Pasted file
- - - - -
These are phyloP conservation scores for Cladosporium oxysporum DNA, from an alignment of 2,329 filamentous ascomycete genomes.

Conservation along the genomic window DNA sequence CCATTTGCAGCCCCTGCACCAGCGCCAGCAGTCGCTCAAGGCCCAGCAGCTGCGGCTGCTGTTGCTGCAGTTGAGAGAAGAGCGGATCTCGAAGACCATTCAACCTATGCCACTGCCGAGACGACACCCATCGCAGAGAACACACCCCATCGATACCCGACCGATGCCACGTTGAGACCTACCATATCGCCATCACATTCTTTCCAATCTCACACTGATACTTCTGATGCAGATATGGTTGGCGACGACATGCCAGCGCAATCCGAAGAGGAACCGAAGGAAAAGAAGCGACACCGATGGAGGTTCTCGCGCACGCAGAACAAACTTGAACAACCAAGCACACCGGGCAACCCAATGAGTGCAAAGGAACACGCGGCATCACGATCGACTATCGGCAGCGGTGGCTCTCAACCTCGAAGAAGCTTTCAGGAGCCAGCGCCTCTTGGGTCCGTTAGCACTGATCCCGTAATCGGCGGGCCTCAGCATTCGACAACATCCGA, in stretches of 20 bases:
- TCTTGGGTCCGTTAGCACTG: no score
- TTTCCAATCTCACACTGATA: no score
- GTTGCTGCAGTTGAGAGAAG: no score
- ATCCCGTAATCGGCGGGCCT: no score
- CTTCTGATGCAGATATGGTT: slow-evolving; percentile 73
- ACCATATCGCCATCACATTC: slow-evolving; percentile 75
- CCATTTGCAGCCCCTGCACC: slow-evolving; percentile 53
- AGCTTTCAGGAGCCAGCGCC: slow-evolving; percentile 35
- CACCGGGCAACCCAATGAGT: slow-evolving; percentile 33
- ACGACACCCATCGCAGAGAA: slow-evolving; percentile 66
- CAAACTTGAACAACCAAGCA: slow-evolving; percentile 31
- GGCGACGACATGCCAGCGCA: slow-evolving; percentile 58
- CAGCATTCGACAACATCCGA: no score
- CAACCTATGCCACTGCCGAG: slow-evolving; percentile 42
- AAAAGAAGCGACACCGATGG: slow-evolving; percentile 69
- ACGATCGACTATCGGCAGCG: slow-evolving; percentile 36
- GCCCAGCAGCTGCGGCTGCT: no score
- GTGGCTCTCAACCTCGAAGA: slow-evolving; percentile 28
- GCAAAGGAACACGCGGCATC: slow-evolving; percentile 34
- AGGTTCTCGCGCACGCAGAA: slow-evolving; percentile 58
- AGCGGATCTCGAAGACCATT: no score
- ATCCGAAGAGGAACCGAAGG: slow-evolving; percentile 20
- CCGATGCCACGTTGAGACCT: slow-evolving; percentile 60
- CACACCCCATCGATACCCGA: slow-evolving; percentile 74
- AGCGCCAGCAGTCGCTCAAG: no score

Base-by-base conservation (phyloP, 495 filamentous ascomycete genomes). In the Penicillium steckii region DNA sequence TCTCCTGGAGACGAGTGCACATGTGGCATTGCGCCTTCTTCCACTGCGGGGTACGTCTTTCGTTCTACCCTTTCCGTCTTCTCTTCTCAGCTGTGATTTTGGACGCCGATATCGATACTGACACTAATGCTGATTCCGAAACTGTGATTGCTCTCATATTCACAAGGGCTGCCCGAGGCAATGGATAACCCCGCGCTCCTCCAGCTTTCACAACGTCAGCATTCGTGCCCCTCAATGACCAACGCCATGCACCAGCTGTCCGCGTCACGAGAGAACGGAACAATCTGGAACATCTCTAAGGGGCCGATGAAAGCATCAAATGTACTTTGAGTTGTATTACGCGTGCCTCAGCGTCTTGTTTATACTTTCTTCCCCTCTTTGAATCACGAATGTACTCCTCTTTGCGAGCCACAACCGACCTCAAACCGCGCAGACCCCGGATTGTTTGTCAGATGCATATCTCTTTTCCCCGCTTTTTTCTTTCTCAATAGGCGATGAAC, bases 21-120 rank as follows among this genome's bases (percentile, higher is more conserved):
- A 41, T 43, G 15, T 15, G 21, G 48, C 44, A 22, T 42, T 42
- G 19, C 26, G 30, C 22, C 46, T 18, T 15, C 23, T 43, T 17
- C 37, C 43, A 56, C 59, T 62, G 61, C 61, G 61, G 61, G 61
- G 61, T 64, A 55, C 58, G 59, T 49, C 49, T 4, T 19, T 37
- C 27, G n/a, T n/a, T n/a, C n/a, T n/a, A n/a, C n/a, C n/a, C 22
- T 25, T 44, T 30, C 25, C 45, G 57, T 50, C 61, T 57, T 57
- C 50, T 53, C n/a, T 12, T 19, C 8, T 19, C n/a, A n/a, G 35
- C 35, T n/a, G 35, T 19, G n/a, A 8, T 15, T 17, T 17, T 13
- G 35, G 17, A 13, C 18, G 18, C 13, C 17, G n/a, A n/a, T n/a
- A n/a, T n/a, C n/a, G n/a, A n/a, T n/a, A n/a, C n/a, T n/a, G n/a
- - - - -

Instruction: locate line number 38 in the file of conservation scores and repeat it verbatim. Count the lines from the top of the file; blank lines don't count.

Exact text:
- A n/a, T n/a, C n/a, G n/a, A n/a, T n/a, A n/a, C n/a, T n/a, G n/a